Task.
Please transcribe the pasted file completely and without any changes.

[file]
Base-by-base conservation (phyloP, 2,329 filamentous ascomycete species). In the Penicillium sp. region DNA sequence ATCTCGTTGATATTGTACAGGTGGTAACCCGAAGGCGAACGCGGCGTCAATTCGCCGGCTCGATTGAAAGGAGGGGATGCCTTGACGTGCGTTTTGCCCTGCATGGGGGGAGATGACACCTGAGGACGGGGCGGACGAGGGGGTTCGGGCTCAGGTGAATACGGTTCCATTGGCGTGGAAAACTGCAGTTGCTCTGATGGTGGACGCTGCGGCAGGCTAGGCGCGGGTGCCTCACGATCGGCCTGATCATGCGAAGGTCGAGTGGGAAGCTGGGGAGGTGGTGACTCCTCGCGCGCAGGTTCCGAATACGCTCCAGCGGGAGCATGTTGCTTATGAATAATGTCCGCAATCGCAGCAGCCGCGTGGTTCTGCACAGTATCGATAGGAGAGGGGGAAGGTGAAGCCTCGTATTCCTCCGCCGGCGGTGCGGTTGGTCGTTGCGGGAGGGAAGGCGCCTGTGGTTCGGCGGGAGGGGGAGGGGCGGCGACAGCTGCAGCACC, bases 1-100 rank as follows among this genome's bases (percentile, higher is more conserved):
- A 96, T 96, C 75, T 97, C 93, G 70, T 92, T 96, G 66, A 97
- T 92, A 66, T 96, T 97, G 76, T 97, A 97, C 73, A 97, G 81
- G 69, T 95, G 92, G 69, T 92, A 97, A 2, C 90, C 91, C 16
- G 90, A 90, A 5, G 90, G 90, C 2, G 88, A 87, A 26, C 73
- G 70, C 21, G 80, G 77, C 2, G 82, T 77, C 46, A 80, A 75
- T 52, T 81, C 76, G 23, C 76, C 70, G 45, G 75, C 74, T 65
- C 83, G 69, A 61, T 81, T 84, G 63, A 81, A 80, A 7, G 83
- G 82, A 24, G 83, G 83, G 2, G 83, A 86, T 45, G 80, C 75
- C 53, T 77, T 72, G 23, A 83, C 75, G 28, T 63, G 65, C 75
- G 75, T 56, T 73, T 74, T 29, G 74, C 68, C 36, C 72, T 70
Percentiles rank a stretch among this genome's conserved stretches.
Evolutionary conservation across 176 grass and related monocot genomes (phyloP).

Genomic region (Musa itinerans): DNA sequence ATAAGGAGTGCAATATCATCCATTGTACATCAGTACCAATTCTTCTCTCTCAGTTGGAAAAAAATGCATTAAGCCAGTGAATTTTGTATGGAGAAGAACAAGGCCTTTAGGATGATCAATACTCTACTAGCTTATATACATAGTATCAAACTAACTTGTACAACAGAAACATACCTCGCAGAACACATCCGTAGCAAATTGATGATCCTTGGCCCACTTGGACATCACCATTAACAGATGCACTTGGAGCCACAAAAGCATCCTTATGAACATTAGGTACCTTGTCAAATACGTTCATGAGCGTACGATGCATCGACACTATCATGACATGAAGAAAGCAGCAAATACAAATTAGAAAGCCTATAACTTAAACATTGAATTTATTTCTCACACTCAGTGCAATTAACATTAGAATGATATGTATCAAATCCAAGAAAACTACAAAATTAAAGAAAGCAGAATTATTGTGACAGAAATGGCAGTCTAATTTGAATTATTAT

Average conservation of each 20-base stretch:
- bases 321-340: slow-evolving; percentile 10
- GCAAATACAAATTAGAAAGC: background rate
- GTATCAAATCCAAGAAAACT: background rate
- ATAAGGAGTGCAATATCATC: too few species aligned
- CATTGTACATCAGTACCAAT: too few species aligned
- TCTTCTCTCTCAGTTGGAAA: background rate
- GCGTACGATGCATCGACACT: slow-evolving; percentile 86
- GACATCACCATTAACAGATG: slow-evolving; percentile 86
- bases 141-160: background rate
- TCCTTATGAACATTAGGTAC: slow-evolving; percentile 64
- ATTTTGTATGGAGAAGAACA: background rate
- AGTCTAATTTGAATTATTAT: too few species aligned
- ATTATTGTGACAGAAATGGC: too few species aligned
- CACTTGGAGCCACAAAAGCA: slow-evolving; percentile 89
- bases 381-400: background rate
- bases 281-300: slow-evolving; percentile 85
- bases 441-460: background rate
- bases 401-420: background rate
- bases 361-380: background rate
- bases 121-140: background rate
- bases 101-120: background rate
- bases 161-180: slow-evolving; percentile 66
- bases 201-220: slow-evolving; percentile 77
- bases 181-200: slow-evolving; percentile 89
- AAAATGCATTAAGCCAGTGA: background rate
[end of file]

Base-by-base conservation (phyloP, 2,329 filamentous ascomycete species). In the Penicillium sp. region DNA sequence ATCTCGTTGATATTGTACAGGTGGTAACCCGAAGGCGAACGCGGCGTCAATTCGCCGGCTCGATTGAAAGGAGGGGATGCCTTGACGTGCGTTTTGCCCTGCATGGGGGGAGATGACACCTGAGGACGGGGCGGACGAGGGGGTTCGGGCTCAGGTGAATACGGTTCCATTGGCGTGGAAAACTGCAGTTGCTCTGATGGTGGACGCTGCGGCAGGCTAGGCGCGGGTGCCTCACGATCGGCCTGATCATGCGAAGGTCGAGTGGGAAGCTGGGGAGGTGGTGACTCCTCGCGCGCAGGTTCCGAATACGCTCCAGCGGGAGCATGTTGCTTATGAATAATGTCCGCAATCGCAGCAGCCGCGTGGTTCTGCACAGTATCGATAGGAGAGGGGGAAGGTGAAGCCTCGTATTCCTCCGCCGGCGGTGCGGTTGGTCGTTGCGGGAGGGAAGGCGCCTGTGGTTCGGCGGGAGGGGGAGGGGCGGCGACAGCTGCAGCACC, bases 1-100 rank as follows among this genome's bases (percentile, higher is more conserved):
- A 96, T 96, C 75, T 97, C 93, G 70, T 92, T 96, G 66, A 97
- T 92, A 66, T 96, T 97, G 76, T 97, A 97, C 73, A 97, G 81
- G 69, T 95, G 92, G 69, T 92, A 97, A 2, C 90, C 91, C 16
- G 90, A 90, A 5, G 90, G 90, C 2, G 88, A 87, A 26, C 73
- G 70, C 21, G 80, G 77, C 2, G 82, T 77, C 46, A 80, A 75
- T 52, T 81, C 76, G 23, C 76, C 70, G 45, G 75, C 74, T 65
- C 83, G 69, A 61, T 81, T 84, G 63, A 81, A 80, A 7, G 83
- G 82, A 24, G 83, G 83, G 2, G 83, A 86, T 45, G 80, C 75
- C 53, T 77, T 72, G 23, A 83, C 75, G 28, T 63, G 65, C 75
- G 75, T 56, T 73, T 74, T 29, G 74, C 68, C 36, C 72, T 70
Percentiles rank a stretch among this genome's conserved stretches.
Evolutionary conservation across 176 grass and related monocot genomes (phyloP).

Genomic region (Musa itinerans): DNA sequence ATAAGGAGTGCAATATCATCCATTGTACATCAGTACCAATTCTTCTCTCTCAGTTGGAAAAAAATGCATTAAGCCAGTGAATTTTGTATGGAGAAGAACAAGGCCTTTAGGATGATCAATACTCTACTAGCTTATATACATAGTATCAAACTAACTTGTACAACAGAAACATACCTCGCAGAACACATCCGTAGCAAATTGATGATCCTTGGCCCACTTGGACATCACCATTAACAGATGCACTTGGAGCCACAAAAGCATCCTTATGAACATTAGGTACCTTGTCAAATACGTTCATGAGCGTACGATGCATCGACACTATCATGACATGAAGAAAGCAGCAAATACAAATTAGAAAGCCTATAACTTAAACATTGAATTTATTTCTCACACTCAGTGCAATTAACATTAGAATGATATGTATCAAATCCAAGAAAACTACAAAATTAAAGAAAGCAGAATTATTGTGACAGAAATGGCAGTCTAATTTGAATTATTAT

Average conservation of each 20-base stretch:
- bases 321-340: slow-evolving; percentile 10
- GCAAATACAAATTAGAAAGC: background rate
- GTATCAAATCCAAGAAAACT: background rate
- ATAAGGAGTGCAATATCATC: too few species aligned
- CATTGTACATCAGTACCAAT: too few species aligned
- TCTTCTCTCTCAGTTGGAAA: background rate
- GCGTACGATGCATCGACACT: slow-evolving; percentile 86
- GACATCACCATTAACAGATG: slow-evolving; percentile 86
- bases 141-160: background rate
- TCCTTATGAACATTAGGTAC: slow-evolving; percentile 64
- ATTTTGTATGGAGAAGAACA: background rate
- AGTCTAATTTGAATTATTAT: too few species aligned
- ATTATTGTGACAGAAATGGC: too few species aligned
- CACTTGGAGCCACAAAAGCA: slow-evolving; percentile 89
- bases 381-400: background rate
- bases 281-300: slow-evolving; percentile 85
- bases 441-460: background rate
- bases 401-420: background rate
- bases 361-380: background rate
- bases 121-140: background rate
- bases 101-120: background rate
- bases 161-180: slow-evolving; percentile 66
- bases 201-220: slow-evolving; percentile 77
- bases 181-200: slow-evolving; percentile 89
- AAAATGCATTAAGCCAGTGA: background rate